Robert Koon-Third Place 2013

Robert Koon headshot

Robert Koon is a Resident Playwright at Chicago Dramatists, where his plays Homecoming 1972 and St. Colm's Inch were produced. His other plays include Vintage Red and the Dust of the Road (Joseph Jefferson Award Citation for New Work, ACTA Steinberg Award nominee), Odin's Horse (Joseph Jefferson Award nominee, Ecodrama Playwrights Festival winner, NNPN Smith Prize finalist), and Menorca, and have been produced across the United States. He has also been a finalist for the Heideman Award from Actors Theatre of Louisville. Robert has been awarded creative residencies at the Ragdale Foundation and the William Inge Center for the Arts. He has taught playwriting at The Theatre School at DePaul University and Independence Community College, and he currently teaches at Aurora University and in the Playwrights Studio at Chicago Dramatists. His recent acting work includes appearances in At His Best for Cold Basement Dramatics, 8 for 16th Dramatists, and Heddatron for Sideshow Theatre. Robert is also an Associate Artist at 16th Theatre. Robert holds an MFA from the University of California at Davis, and he is a member of the Dramatists Guild.


From WEST WIND, by Robert Koon


I know what I know!

I may not know everything, but I know what I know, OK? They caught her. My mom. She said that she wasn't going to get married again until the house was finished. She had all these projects, and they were taking a long time, and she'd say it was the workers, that they were taking longer than she thought they would. But really, she would go along at night and she'd take stuff apart, or break something, or whatever, so they'd have to redo everything. She said remodeling always takes a lot longer than you think it will, and the house was all torn up and ugly, and she thought that if she kept it up long enough they'd think it wasn't worth it. Plus, there would always be parts of the house they couldn't go into, so there would always be a place to get away from them. But they caught her. One of the workers, they paid him to tell them what she was doing, and now they're bringing in all their own workers and they're finishing everything, and now she's going to have to choose. My mom's going to have to choose, then the winner, he gets to give me...I mean, who's going to stop him? Like I said, I've heard them talking. "Fifteen is old enough." That's what they say. Up there. When my mom can't hear them. She won't let them talk to me, but when she's not around, I hear what they say. And they laugh.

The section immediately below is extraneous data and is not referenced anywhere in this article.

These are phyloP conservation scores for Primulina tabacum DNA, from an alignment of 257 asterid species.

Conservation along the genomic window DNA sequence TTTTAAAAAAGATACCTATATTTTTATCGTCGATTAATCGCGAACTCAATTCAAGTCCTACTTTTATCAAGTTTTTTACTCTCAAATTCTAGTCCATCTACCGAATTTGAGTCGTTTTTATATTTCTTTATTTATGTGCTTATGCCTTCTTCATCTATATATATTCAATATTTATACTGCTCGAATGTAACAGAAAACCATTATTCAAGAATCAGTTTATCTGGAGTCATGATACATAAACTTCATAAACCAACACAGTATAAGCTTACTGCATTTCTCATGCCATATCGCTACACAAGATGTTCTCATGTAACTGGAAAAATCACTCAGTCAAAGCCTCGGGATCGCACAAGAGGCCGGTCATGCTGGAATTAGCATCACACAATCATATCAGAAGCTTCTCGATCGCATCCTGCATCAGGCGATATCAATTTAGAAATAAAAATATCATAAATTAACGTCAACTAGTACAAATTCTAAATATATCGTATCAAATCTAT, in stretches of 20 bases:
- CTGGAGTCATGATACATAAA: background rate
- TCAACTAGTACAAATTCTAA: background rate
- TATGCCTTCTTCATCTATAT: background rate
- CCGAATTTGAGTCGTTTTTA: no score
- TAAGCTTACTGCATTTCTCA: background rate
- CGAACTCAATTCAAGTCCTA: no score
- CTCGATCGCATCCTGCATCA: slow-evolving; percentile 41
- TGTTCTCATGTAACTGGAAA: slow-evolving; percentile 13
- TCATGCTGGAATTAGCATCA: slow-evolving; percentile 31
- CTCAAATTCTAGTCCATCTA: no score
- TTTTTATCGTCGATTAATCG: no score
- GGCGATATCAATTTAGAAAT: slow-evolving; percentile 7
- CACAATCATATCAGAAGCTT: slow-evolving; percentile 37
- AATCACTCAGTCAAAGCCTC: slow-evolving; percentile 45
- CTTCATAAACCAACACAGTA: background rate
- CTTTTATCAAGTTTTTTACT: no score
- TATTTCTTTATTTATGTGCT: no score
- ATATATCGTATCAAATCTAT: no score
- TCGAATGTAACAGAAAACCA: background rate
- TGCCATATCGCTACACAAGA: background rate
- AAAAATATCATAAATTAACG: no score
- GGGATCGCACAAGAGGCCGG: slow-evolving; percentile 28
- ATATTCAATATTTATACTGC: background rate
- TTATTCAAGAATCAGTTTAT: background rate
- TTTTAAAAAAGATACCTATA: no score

If my dad were still here none of this would be happening. If there hadn't been a war.

It's not fair.

Judge's comments

Ominously the doors to a bar open and the West Wind blows in a stranger, imposing and brooding. Back from some nameless war; this man has come for some answers. With wonderfully sparse dialogue, this modern re-telling of the Odyssey shows that you don't need a lot of words to tell a good story just the right words. You don't need a lot of characters-just well-written ones. As the play ends we know this is just a respite, the calm before the storm. Because it is a retelling of the Odyssey we roughly know how its all going to turn out. A lot of bad guys are going to die.